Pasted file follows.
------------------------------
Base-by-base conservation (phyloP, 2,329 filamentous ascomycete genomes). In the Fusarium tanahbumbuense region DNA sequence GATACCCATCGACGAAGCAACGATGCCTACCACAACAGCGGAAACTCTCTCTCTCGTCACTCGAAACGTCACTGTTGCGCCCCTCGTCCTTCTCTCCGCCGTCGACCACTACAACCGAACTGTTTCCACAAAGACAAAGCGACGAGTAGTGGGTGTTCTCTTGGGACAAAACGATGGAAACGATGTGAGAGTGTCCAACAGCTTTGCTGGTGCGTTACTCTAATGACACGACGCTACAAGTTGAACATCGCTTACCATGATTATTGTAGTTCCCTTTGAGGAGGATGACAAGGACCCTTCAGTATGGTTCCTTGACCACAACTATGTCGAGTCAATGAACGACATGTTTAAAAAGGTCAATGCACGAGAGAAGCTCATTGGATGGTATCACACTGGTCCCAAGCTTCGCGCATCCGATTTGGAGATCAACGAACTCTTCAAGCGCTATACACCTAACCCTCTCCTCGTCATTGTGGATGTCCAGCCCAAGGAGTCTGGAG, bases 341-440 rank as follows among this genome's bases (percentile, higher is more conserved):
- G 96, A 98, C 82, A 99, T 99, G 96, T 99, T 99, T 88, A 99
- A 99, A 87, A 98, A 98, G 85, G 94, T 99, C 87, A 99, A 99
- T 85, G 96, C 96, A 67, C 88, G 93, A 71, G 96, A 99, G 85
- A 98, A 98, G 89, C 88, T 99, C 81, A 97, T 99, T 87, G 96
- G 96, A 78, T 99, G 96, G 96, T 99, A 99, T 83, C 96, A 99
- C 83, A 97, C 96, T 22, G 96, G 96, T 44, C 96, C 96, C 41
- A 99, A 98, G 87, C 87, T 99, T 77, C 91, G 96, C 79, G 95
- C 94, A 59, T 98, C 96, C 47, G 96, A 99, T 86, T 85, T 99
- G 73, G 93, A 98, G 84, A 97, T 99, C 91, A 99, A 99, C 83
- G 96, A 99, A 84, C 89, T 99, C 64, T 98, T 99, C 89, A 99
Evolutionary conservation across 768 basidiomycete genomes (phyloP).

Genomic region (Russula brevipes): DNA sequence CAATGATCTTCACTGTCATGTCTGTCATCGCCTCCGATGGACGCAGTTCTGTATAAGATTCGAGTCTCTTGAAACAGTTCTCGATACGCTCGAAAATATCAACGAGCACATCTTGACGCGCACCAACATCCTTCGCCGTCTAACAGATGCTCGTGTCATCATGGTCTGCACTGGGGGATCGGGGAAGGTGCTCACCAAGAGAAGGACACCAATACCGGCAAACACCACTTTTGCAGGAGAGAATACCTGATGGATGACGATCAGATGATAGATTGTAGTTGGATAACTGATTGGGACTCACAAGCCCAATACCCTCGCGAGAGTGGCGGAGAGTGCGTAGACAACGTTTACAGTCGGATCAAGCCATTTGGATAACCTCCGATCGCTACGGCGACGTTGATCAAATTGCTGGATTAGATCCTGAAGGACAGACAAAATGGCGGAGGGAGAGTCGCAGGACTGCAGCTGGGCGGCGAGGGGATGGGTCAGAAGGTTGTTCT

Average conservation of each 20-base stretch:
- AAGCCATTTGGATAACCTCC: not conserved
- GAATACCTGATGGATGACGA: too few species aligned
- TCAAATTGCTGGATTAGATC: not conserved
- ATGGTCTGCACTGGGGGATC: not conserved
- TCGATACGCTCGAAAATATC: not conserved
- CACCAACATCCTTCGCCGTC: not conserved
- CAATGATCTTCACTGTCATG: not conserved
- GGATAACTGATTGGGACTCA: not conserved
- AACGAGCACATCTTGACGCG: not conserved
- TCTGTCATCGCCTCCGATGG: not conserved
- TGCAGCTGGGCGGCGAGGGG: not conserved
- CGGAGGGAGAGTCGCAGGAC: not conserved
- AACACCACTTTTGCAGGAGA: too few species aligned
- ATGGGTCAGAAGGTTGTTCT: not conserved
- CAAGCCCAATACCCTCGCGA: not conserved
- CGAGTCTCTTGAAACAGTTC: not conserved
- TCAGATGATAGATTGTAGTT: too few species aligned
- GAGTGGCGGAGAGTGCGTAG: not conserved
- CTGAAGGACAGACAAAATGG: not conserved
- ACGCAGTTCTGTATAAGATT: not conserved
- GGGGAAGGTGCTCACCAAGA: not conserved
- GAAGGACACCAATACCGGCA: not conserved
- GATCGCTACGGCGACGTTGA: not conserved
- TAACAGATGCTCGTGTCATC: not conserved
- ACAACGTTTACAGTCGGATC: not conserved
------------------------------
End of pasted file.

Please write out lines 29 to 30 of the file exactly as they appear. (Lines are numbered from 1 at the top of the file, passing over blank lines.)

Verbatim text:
- CAAGCCCAATACCCTCGCGA: not conserved
- CGAGTCTCTTGAAACAGTTC: not conserved